Alex Cora was the latest domino to fall in the wake of Major League Baseball releasing a report on its investigation into allegations of sign-stealing by the Astros beginning in 2017. Cora was the Astros’ bench coach that year. The Red Sox dismissed Cora on Tuesday evening as the league’s investigation into sign-stealing by the club in 2018 continues. MLB held off on levying a punishment to Cora for that very reason, but it is believed Cora is facing a similar and likely stiffer penalty compared to those of former Astros GM Jeff Luhnow and manager A.J. Hinch. Each received one-year suspensions without pay.
In the report, the Astros’ sign-stealing and relay system was described as “player-driven and player-executed” but “with the exception of Cora.” He called the replay review room to obtain signals after they were decoded. The signals were sent via text message to a smart watch or cell phone. Cora then arranged to have a monitor installed that displayed the feed from a camera in center field. The scheme worked to such great success that Cora decided to do a similar thing as manager of the Red Sox in 2018.
It is likely that Cora is facing at minimum a one-year suspension. It could reasonably be two or three years, given how much more involved he was and that he cheated with two organizations. Cora won’t be able to accept employment with a major league club or attend any major league events in an official capacity until his suspension is over. Is Cora done in Major League Baseball?
Probably not. While this kind of cheating -- on the scale that Cora’s teams did so -- is a relatively modern endeavor, cheating is nothing new in baseball. We’ve had pitchers doctor baseballs with all kinds of things like saliva and Vaseline. Hitters have corked their bats. We’ve had players use various kinds of performance-enhancing drugs like steroids and amphetamines. We’ve had players bet on games in which they were involved. Cora is almost certainly not going to be banned from the sport for life, so excepting those examples in history (Shoeless Joe Jackson and Pete Rose), the only other player to be blackballed from the sport is Barry Bonds, who was indicted on charges of obstruction of justice and perjury during the federal government’s investigation of BALCO, which marketed then-undetectable steroids to athletes. Cora’s offense doesn’t seem as large in comparison.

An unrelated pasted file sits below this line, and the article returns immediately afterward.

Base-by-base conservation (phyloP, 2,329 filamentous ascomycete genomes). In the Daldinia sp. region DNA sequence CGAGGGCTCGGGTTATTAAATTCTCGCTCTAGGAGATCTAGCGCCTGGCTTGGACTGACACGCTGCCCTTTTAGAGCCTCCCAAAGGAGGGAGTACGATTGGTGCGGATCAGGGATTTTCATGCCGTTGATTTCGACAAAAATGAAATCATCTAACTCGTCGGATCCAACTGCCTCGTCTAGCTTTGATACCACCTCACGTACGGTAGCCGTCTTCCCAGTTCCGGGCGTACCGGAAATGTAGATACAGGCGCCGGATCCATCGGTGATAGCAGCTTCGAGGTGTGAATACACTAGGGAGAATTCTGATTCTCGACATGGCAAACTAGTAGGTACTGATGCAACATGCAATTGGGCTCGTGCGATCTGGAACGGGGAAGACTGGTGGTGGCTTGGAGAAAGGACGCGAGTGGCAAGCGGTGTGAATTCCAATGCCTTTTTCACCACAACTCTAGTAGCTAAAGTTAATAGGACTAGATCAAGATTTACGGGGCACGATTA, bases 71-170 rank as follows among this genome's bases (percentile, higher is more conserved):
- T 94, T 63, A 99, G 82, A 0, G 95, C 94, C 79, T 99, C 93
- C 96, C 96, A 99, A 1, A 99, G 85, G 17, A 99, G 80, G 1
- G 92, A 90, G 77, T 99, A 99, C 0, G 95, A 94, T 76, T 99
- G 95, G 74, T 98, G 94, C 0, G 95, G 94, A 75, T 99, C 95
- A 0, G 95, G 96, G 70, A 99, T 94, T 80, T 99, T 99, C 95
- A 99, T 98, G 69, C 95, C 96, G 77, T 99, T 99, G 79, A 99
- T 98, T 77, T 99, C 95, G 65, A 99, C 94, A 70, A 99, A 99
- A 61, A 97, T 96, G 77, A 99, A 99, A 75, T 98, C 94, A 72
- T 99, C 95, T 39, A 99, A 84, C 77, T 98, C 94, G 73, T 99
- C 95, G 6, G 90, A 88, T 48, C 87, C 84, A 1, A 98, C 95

While it’s highly unlikely Cora manages in the majors anytime soon, it won’t be because he would be blackballed like Bonds. It would simply be because teams won’t view him as being worth the potential negative PR hit. Though he had long been viewed as a smart, savvy managerial candidate and it ultimately panned out into a championship, Cora isn’t the only skipper of his caliber currently working or soon to be leading a team. There are also numerous veteran managers without jobs at the moment, including Bruce Bochy, Buck Showalter, Dusty Baker, and John Gibbons. There will be a handful of unemployed, experienced managers in the next couple of years as well. Teams will not be without their candidates to fill vacancies.
Cora could work his way back into the sport’s good graces coaching or managing the Puerto Rico team in the World Baseball Classic. He could then take a minor league coaching or managerial role, and eventually climb back into a coaching role at the big league level. From there, if he has been on his best behavior and put up solid results, enough time will have passed since now where he may find himself back in consideration for a managing role. But that’s a long time from now.